Leopoldo Sarra

  • Doctoral Student
  • Theory Division
  • Room A.2.448
  • Phone +49 9131 7133 460
  • Email

I am a final year doctoral student exploring the uncharted territories of artificial intelligence and physics. With a broad range of research interests, I focus on theoretical physics topics such as statistical physics of disordered and complex systems, quantum information and computation. Alongside, I also enjoy working on various machine learning areas including information theory, unsupervised representation learning, generative models, and Bayesian experimental design.

During my PhD, I have been investigating how machine learning techniques can be employed to aid scientific discovery. I have been exploring the idea of an "Artificial Scientist", which can automatically learn from observations, understand relevant concepts, build new physical models, and design new experiments similar to how human scientists do. I have been actively pursuing theoretical work in this direction to provide the ingredients required for such a future invention.

My research interests also extend beyond the field of physics. I have conducted projects on more general research in machine learning and deep learning architectures. These projects, currently in the publishing process, are in collaboration not only within the Theory Division but also with computer science departments and industry, during my internship at DeepMind.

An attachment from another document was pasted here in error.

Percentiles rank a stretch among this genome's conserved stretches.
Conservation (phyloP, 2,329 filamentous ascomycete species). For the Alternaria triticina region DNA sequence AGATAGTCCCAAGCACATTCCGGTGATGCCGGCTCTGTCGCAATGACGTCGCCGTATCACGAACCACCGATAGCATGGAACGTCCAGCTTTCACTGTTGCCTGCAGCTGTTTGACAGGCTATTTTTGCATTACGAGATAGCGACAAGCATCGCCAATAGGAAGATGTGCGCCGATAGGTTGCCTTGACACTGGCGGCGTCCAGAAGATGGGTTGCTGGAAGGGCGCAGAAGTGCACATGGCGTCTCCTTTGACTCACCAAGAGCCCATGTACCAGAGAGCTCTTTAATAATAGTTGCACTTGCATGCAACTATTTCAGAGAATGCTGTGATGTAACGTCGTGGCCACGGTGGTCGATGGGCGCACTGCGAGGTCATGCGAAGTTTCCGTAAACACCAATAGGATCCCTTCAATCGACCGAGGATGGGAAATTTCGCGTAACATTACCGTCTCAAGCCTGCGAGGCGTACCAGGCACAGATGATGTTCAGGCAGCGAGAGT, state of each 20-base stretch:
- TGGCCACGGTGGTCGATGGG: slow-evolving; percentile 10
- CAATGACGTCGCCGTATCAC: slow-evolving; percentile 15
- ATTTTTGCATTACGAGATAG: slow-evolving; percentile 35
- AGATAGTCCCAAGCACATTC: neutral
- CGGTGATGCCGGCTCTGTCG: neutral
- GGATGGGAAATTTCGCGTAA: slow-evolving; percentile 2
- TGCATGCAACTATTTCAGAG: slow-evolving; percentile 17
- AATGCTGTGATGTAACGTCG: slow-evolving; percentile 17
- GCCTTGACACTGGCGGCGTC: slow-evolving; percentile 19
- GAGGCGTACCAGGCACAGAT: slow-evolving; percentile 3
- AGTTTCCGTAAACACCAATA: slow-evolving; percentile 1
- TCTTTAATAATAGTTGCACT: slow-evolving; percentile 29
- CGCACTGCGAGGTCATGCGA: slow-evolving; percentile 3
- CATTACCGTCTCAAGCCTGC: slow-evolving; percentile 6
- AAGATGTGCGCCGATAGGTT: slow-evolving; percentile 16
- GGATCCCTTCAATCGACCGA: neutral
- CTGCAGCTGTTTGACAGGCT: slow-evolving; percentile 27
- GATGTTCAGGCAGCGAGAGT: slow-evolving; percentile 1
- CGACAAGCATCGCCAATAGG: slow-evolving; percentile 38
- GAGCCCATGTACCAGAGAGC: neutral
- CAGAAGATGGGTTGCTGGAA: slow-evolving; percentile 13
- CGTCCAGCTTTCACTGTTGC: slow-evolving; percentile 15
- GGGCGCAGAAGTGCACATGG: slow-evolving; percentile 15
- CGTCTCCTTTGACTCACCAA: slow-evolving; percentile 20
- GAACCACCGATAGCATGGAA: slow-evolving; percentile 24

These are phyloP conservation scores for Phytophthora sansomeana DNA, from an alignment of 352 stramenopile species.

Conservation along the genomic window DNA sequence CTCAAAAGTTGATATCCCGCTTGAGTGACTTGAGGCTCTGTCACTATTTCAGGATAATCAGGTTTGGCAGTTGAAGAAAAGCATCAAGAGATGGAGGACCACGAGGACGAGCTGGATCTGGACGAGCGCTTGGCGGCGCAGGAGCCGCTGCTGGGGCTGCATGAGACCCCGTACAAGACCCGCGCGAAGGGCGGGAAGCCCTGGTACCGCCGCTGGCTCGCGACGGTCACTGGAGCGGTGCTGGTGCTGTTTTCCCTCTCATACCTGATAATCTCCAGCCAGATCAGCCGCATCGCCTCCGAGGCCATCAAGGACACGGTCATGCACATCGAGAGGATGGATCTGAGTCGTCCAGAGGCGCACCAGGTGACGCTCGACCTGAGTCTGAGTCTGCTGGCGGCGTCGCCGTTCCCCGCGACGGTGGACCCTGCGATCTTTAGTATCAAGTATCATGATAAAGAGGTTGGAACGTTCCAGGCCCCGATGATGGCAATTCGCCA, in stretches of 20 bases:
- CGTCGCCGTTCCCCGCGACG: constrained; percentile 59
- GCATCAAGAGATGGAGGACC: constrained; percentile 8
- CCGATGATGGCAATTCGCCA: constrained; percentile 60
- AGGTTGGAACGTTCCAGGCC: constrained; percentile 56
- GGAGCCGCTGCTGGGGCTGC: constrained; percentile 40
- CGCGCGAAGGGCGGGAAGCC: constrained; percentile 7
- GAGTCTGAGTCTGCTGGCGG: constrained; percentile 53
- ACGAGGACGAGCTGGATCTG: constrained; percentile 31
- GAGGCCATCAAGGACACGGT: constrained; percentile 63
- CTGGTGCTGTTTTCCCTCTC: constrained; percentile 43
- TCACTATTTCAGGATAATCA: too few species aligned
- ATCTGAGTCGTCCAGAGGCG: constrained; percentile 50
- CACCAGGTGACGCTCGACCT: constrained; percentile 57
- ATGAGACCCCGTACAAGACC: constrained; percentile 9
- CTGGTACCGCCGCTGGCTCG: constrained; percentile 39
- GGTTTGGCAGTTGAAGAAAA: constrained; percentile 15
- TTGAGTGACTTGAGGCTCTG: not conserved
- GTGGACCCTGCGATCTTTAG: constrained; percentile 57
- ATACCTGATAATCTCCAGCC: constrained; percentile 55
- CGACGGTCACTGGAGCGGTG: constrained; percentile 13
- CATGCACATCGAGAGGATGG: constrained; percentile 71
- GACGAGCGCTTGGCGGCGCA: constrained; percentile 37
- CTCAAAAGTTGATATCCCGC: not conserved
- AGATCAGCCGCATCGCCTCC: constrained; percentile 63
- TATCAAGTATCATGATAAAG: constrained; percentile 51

Please feel free to get in touch via email or connect on LinkedIn!

Automatic extraction of collective variables of a physical system

One of the most useful concepts in the analysis of a physical system is the notion of collective coordinates. In many cases, ranging from statistical physics to hydrodynamics, the description of a system can be dramatically simplified by considering only a few collective variables like the centre of mass, an order parameter or a flow field (think for example to solitons and optical vortices in the context of optics). However, in new situations, it is not clear a-priori which low-dimensional function is best suited as a compact description of the high dimensional data that the scientist observes.

In the work “Renormalized Mutual Information for Artificial Scientific Discovery” we developed a technique to find these quantities. The starting point was the use of statistics and information theory to “extract” the relevant quantities just by looking at many observations of the system. We generalized the idea of mutual information, a solid concept in information theory, to work for this purpose, i.e. to quantify the amount of information between a random variable and a deterministic continuous function of it. In addition, by parametrizing these features and performing optimization of the conveyed amount of information on the system, we showed that it is also possible to automatically extract collective variables.

We are currently pushing these ideas forward and applying them to statistical physics model.

Renormalized Mutual Information for Artificial Scientific Discovery
Leopoldo Sarra, Andrea Aiello, and Florian Marquardt
Phys. Rev. Lett. 126, 200601 – (2021)

Bayesian Experimental Design for Quantum Many-body systems